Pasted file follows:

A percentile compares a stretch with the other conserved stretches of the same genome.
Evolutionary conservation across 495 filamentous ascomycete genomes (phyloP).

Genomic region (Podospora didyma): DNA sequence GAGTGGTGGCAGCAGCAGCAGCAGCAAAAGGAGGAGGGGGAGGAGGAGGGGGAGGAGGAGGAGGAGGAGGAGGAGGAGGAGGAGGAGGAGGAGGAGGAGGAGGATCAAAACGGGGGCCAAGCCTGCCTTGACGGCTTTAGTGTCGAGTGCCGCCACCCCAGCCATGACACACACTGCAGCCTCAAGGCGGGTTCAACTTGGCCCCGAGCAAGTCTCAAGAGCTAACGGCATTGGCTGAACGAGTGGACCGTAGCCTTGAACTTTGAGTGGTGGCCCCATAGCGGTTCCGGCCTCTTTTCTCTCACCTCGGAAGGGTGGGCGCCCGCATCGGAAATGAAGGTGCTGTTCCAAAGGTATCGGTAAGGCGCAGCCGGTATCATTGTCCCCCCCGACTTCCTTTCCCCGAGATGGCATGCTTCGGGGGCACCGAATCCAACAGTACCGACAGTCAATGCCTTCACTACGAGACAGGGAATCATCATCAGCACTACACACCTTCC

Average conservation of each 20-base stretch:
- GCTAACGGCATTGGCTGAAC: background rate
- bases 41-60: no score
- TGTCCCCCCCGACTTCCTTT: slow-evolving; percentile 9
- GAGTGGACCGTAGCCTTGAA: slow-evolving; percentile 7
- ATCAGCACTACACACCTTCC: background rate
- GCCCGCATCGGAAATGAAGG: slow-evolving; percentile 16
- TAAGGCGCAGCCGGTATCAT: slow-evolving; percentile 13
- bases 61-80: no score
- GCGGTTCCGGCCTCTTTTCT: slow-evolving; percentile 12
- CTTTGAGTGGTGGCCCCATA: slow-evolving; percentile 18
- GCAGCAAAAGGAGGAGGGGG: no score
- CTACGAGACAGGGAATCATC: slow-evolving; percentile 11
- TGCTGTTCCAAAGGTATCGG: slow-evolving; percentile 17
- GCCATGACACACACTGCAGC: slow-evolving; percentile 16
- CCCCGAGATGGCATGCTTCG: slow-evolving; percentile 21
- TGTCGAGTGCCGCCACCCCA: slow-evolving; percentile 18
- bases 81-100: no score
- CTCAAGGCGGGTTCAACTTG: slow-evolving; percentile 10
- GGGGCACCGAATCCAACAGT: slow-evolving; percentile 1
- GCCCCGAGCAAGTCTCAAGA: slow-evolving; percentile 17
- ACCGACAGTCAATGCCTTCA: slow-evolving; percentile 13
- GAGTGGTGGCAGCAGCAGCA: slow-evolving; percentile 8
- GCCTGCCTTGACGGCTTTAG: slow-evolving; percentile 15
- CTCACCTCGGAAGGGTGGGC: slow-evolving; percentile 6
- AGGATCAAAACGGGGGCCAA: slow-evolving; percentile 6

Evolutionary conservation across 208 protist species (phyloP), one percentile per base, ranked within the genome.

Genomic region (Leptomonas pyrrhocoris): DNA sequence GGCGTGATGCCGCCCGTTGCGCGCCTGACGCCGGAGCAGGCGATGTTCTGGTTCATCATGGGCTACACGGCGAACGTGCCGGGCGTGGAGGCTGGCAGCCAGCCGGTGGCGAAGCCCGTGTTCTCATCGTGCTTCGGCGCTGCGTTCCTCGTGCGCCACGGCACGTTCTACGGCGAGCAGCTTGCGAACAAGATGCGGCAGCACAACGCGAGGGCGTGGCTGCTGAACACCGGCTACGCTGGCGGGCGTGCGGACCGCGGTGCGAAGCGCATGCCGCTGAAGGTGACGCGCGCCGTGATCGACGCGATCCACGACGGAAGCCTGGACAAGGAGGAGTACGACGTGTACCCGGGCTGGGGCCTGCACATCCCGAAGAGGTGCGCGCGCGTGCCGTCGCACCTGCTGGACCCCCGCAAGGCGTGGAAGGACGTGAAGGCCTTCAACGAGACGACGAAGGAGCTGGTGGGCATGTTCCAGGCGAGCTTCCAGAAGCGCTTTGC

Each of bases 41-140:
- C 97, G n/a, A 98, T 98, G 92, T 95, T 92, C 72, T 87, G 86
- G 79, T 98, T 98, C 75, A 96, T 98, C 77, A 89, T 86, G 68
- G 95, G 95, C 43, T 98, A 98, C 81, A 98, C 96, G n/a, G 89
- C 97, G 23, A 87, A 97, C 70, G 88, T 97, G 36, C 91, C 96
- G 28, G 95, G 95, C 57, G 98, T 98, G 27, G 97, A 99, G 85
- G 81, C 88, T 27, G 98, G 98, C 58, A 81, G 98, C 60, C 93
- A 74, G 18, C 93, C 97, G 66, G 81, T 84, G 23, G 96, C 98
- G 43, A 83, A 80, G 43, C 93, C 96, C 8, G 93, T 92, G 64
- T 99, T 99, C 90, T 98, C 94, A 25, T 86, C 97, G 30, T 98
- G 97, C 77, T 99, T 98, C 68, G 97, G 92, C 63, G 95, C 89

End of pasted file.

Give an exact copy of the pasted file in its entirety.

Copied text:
A percentile compares a stretch with the other conserved stretches of the same genome.
Evolutionary conservation across 495 filamentous ascomycete genomes (phyloP).

Genomic region (Podospora didyma): DNA sequence GAGTGGTGGCAGCAGCAGCAGCAGCAAAAGGAGGAGGGGGAGGAGGAGGGGGAGGAGGAGGAGGAGGAGGAGGAGGAGGAGGAGGAGGAGGAGGAGGAGGAGGATCAAAACGGGGGCCAAGCCTGCCTTGACGGCTTTAGTGTCGAGTGCCGCCACCCCAGCCATGACACACACTGCAGCCTCAAGGCGGGTTCAACTTGGCCCCGAGCAAGTCTCAAGAGCTAACGGCATTGGCTGAACGAGTGGACCGTAGCCTTGAACTTTGAGTGGTGGCCCCATAGCGGTTCCGGCCTCTTTTCTCTCACCTCGGAAGGGTGGGCGCCCGCATCGGAAATGAAGGTGCTGTTCCAAAGGTATCGGTAAGGCGCAGCCGGTATCATTGTCCCCCCCGACTTCCTTTCCCCGAGATGGCATGCTTCGGGGGCACCGAATCCAACAGTACCGACAGTCAATGCCTTCACTACGAGACAGGGAATCATCATCAGCACTACACACCTTCC

Average conservation of each 20-base stretch:
- GCTAACGGCATTGGCTGAAC: background rate
- bases 41-60: no score
- TGTCCCCCCCGACTTCCTTT: slow-evolving; percentile 9
- GAGTGGACCGTAGCCTTGAA: slow-evolving; percentile 7
- ATCAGCACTACACACCTTCC: background rate
- GCCCGCATCGGAAATGAAGG: slow-evolving; percentile 16
- TAAGGCGCAGCCGGTATCAT: slow-evolving; percentile 13
- bases 61-80: no score
- GCGGTTCCGGCCTCTTTTCT: slow-evolving; percentile 12
- CTTTGAGTGGTGGCCCCATA: slow-evolving; percentile 18
- GCAGCAAAAGGAGGAGGGGG: no score
- CTACGAGACAGGGAATCATC: slow-evolving; percentile 11
- TGCTGTTCCAAAGGTATCGG: slow-evolving; percentile 17
- GCCATGACACACACTGCAGC: slow-evolving; percentile 16
- CCCCGAGATGGCATGCTTCG: slow-evolving; percentile 21
- TGTCGAGTGCCGCCACCCCA: slow-evolving; percentile 18
- bases 81-100: no score
- CTCAAGGCGGGTTCAACTTG: slow-evolving; percentile 10
- GGGGCACCGAATCCAACAGT: slow-evolving; percentile 1
- GCCCCGAGCAAGTCTCAAGA: slow-evolving; percentile 17
- ACCGACAGTCAATGCCTTCA: slow-evolving; percentile 13
- GAGTGGTGGCAGCAGCAGCA: slow-evolving; percentile 8
- GCCTGCCTTGACGGCTTTAG: slow-evolving; percentile 15
- CTCACCTCGGAAGGGTGGGC: slow-evolving; percentile 6
- AGGATCAAAACGGGGGCCAA: slow-evolving; percentile 6

Evolutionary conservation across 208 protist species (phyloP), one percentile per base, ranked within the genome.

Genomic region (Leptomonas pyrrhocoris): DNA sequence GGCGTGATGCCGCCCGTTGCGCGCCTGACGCCGGAGCAGGCGATGTTCTGGTTCATCATGGGCTACACGGCGAACGTGCCGGGCGTGGAGGCTGGCAGCCAGCCGGTGGCGAAGCCCGTGTTCTCATCGTGCTTCGGCGCTGCGTTCCTCGTGCGCCACGGCACGTTCTACGGCGAGCAGCTTGCGAACAAGATGCGGCAGCACAACGCGAGGGCGTGGCTGCTGAACACCGGCTACGCTGGCGGGCGTGCGGACCGCGGTGCGAAGCGCATGCCGCTGAAGGTGACGCGCGCCGTGATCGACGCGATCCACGACGGAAGCCTGGACAAGGAGGAGTACGACGTGTACCCGGGCTGGGGCCTGCACATCCCGAAGAGGTGCGCGCGCGTGCCGTCGCACCTGCTGGACCCCCGCAAGGCGTGGAAGGACGTGAAGGCCTTCAACGAGACGACGAAGGAGCTGGTGGGCATGTTCCAGGCGAGCTTCCAGAAGCGCTTTGC

Each of bases 41-140:
- C 97, G n/a, A 98, T 98, G 92, T 95, T 92, C 72, T 87, G 86
- G 79, T 98, T 98, C 75, A 96, T 98, C 77, A 89, T 86, G 68
- G 95, G 95, C 43, T 98, A 98, C 81, A 98, C 96, G n/a, G 89
- C 97, G 23, A 87, A 97, C 70, G 88, T 97, G 36, C 91, C 96
- G 28, G 95, G 95, C 57, G 98, T 98, G 27, G 97, A 99, G 85
- G 81, C 88, T 27, G 98, G 98, C 58, A 81, G 98, C 60, C 93
- A 74, G 18, C 93, C 97, G 66, G 81, T 84, G 23, G 96, C 98
- G 43, A 83, A 80, G 43, C 93, C 96, C 8, G 93, T 92, G 64
- T 99, T 99, C 90, T 98, C 94, A 25, T 86, C 97, G 30, T 98
- G 97, C 77, T 99, T 98, C 68, G 97, G 92, C 63, G 95, C 89